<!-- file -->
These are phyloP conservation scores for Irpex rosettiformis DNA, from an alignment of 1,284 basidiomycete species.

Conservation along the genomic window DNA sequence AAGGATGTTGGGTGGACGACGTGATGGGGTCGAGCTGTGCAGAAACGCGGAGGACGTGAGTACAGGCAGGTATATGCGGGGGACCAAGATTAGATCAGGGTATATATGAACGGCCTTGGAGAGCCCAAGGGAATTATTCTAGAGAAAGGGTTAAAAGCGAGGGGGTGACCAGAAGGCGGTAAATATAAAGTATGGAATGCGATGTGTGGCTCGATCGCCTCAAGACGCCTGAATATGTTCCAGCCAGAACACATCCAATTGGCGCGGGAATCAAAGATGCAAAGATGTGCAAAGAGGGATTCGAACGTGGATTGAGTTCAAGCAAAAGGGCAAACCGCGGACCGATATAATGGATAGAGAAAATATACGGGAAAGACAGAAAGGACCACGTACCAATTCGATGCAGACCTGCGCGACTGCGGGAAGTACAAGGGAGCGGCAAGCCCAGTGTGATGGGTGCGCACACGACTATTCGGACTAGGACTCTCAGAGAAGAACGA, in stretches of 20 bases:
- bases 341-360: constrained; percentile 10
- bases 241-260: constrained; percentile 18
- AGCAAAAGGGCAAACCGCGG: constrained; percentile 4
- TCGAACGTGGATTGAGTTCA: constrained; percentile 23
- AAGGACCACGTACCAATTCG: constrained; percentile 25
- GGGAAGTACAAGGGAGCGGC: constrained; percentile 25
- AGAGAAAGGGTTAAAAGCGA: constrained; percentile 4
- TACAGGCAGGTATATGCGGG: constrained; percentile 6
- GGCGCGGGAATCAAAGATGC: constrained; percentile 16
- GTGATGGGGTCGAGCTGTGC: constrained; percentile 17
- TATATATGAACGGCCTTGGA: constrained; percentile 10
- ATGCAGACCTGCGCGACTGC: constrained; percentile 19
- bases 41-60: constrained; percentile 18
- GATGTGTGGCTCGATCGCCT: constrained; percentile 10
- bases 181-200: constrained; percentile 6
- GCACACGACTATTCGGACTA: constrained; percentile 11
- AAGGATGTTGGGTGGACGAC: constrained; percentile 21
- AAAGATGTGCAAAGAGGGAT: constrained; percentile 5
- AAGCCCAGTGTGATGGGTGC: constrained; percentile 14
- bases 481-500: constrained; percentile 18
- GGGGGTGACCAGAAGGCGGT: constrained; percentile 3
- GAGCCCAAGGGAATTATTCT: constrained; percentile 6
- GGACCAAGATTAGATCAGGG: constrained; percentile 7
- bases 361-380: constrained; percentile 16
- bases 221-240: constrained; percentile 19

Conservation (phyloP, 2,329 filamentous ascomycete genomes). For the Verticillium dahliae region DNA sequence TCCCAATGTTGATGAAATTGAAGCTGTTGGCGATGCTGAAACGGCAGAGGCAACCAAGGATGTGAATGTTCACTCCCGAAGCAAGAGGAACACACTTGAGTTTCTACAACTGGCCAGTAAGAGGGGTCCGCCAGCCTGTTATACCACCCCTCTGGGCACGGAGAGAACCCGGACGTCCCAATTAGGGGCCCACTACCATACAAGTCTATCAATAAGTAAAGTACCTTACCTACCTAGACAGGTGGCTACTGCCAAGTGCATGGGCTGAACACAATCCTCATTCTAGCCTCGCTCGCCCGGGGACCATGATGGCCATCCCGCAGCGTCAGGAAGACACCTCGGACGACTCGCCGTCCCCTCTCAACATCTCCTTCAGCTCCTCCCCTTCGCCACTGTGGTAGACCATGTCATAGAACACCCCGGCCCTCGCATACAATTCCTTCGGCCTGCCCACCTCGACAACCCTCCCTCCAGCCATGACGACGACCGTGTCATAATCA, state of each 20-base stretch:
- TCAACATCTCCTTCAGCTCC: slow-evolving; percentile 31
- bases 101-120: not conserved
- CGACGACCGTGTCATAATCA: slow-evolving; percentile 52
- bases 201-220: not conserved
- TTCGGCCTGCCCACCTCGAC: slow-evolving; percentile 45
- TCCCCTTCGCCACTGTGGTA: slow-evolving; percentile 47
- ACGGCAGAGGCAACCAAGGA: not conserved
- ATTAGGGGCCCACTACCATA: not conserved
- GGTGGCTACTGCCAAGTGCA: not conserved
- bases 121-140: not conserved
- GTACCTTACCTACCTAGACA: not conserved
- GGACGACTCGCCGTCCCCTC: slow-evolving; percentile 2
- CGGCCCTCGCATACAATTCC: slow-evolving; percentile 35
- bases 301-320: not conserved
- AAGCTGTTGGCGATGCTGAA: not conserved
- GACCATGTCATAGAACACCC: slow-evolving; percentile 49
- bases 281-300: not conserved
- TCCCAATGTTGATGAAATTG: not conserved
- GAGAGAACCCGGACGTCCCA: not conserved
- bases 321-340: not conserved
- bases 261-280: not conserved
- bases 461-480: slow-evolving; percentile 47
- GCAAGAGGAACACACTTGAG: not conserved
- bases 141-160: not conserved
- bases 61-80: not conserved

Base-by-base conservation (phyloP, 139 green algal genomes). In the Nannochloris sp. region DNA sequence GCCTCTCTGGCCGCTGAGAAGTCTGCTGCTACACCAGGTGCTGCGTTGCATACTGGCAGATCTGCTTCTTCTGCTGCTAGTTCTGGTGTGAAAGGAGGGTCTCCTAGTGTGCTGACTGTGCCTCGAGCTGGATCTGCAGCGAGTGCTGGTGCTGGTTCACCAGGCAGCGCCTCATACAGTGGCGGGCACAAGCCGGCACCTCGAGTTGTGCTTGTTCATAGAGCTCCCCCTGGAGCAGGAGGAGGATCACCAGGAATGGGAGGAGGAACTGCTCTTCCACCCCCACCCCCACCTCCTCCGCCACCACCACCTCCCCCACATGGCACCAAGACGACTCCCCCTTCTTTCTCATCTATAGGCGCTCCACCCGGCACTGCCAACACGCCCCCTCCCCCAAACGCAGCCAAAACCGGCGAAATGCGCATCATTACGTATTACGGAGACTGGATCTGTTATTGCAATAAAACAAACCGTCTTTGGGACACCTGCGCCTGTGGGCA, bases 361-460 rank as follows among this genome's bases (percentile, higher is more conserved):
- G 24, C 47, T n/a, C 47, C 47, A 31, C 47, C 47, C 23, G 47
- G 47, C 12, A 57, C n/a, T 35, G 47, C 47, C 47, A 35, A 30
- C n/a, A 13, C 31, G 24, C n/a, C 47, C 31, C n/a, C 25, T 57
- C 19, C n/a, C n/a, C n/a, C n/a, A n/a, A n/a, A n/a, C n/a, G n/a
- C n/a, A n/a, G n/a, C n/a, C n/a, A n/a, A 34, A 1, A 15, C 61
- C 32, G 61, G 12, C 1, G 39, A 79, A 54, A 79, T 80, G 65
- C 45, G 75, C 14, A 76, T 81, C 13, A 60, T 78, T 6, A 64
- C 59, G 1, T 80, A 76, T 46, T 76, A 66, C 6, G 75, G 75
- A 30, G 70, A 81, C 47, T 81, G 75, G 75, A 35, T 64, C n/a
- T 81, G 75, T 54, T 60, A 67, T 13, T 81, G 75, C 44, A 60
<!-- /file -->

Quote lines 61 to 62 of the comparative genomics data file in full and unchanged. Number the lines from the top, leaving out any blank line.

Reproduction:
- C 45, G 75, C 14, A 76, T 81, C 13, A 60, T 78, T 6, A 64
- C 59, G 1, T 80, A 76, T 46, T 76, A 66, C 6, G 75, G 75